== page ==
Patrick Preziosi on Mati Diop’s ‘Atlantics’ (2019)
Throughout Mati Diop‘s feature debut Atlantics / Atlantique, the director frequently cuts away to shots of the Atlantic Ocean in which surf and sky fill the entire frame. Initially, these images seem to be featured to provide a sense of place, an establishment of physical location. But as Diop’s quietly unspooling ghost-story continues, a timeframe seems to be established by these moments. During the oppressive heat of the day, the screen is filled with a bleached out white, and as night approaches — and the spirits come out — the sun is captured in numerous states of its setting, a ticking clock counting down to the supernatural. This is just one of the many ways in which Diop crafts a narrative steeped in tradition, history and place, but makes it self-contained enough that it is anything but impenetrable. Once even just vaguely familiar with the most quotidian events of this coastal Dakar suburb, immersion into the film’s world is sealed.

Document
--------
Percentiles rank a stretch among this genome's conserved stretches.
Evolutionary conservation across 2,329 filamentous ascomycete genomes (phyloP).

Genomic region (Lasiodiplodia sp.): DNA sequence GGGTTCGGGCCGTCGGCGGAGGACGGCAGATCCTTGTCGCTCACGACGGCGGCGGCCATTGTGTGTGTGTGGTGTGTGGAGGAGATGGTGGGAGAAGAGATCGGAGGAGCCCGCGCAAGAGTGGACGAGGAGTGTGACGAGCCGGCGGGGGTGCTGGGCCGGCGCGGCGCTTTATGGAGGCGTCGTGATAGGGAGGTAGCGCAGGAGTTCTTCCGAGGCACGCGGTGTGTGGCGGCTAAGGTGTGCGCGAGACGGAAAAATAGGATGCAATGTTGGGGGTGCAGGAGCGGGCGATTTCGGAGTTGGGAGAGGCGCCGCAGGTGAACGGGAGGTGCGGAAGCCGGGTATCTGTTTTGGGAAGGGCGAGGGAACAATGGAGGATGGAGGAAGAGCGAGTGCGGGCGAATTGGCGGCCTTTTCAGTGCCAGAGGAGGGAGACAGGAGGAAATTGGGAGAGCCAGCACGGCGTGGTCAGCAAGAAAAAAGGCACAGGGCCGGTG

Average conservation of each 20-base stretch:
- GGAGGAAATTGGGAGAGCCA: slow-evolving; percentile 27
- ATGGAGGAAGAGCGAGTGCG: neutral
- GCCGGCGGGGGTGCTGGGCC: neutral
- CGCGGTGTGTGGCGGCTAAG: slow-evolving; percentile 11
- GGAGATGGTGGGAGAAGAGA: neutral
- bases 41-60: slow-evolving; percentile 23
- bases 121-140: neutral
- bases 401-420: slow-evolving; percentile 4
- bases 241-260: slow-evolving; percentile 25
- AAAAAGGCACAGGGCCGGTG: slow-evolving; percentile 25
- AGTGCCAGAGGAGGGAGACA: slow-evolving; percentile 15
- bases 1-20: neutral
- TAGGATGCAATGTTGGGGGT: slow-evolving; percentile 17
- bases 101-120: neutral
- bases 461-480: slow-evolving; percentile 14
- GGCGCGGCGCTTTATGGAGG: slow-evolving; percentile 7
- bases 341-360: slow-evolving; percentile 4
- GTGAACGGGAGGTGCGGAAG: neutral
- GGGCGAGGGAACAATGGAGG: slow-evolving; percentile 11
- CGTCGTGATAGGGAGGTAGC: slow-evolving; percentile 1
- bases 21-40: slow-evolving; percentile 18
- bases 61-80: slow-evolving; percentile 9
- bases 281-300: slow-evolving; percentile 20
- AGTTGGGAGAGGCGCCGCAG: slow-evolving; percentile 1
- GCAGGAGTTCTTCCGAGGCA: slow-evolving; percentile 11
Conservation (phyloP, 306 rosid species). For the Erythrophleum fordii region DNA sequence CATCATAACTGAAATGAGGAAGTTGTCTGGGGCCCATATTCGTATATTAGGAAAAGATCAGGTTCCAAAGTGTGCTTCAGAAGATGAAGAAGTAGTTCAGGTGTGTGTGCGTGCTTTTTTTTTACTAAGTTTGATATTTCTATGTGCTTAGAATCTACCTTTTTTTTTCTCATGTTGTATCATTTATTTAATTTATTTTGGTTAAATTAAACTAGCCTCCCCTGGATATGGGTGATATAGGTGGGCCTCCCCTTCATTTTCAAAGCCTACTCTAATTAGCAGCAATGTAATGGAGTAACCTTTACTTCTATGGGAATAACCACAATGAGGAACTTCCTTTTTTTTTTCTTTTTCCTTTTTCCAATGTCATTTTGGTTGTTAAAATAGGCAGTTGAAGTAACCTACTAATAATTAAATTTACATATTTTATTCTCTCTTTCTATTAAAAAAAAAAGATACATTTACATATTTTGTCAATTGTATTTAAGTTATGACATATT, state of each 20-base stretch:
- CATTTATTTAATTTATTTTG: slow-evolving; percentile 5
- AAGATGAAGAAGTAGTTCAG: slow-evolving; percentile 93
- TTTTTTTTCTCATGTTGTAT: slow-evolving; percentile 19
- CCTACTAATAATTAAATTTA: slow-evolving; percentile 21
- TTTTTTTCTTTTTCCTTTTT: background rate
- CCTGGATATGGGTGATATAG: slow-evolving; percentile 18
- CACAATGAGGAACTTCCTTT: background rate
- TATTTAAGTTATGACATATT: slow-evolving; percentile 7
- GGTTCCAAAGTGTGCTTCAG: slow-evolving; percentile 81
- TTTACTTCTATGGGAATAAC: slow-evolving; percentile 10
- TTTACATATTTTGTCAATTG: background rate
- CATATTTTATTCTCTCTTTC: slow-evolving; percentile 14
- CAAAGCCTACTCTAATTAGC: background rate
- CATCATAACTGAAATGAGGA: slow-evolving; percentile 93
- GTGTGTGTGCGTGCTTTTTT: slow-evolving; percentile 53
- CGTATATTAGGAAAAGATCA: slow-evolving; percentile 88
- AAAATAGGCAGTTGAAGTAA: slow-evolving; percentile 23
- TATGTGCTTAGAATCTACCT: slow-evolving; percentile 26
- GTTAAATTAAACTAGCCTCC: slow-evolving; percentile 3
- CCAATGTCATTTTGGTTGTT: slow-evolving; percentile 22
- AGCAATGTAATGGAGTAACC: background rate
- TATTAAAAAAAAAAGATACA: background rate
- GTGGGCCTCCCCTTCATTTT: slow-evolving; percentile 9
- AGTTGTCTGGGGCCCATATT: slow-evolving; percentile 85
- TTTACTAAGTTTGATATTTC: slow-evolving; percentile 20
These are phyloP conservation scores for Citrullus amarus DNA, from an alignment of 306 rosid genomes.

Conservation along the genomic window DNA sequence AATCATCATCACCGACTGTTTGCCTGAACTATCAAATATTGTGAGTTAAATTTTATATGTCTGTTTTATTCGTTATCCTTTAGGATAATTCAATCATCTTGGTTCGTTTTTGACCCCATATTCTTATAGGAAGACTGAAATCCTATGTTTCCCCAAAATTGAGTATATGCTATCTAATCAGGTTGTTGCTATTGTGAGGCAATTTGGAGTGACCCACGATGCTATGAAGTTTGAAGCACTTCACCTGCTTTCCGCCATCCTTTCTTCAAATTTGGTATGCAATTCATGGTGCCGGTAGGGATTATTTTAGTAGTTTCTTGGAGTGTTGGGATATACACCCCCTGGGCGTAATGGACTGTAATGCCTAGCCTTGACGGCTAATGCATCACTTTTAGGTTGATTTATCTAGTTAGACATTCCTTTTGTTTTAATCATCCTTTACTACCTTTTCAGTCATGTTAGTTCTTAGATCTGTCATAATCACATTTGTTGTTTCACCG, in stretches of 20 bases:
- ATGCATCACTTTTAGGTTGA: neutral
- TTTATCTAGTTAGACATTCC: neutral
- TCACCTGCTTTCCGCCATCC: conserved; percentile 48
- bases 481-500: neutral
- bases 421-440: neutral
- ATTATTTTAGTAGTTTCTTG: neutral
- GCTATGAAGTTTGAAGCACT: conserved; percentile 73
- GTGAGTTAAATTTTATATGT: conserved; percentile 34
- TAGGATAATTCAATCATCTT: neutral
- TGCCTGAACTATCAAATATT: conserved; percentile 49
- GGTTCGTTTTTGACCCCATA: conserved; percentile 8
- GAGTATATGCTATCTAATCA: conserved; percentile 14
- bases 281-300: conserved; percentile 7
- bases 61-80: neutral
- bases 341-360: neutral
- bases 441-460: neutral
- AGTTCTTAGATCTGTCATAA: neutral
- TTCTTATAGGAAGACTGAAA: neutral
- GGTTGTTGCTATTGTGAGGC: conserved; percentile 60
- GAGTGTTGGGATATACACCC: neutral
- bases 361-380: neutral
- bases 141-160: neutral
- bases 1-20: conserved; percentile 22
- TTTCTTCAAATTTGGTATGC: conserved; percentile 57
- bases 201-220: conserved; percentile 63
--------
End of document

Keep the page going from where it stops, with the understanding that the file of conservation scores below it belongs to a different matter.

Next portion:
That a sense of place is ingrained so deeply into the film’s fabric remains as impressive as it does for the fact that Atlantics is a chronicle of exile and liminality, of the daily tensions these characters experience that accumulates into a more universally recognisable marginalisation. There’s a palpable disconnect, of two distinct worlds failing to coexist, established right at the film’s opening, as Diop draws our attention to an ultra-modern skyscraper — looking like a just landed spacecraft — sitting on the tip of the Dakar coast, a structure that towers above everything else. In the shadow of that building, conflict is brewing, as construction workers demand the money that the company has withheld from them for three months. As the workers travel back to the village empty-handed, the camera settles itself upon one of the young men, Souleiman (credited only as Traore). Souleiman is in love with the equally young Ada (Mame Bineta Sane); she reciprocates, but is arranged to marry the absent-though-affluent Omar (Babacar Sylla), who spends 9 months out of the year working in Italy.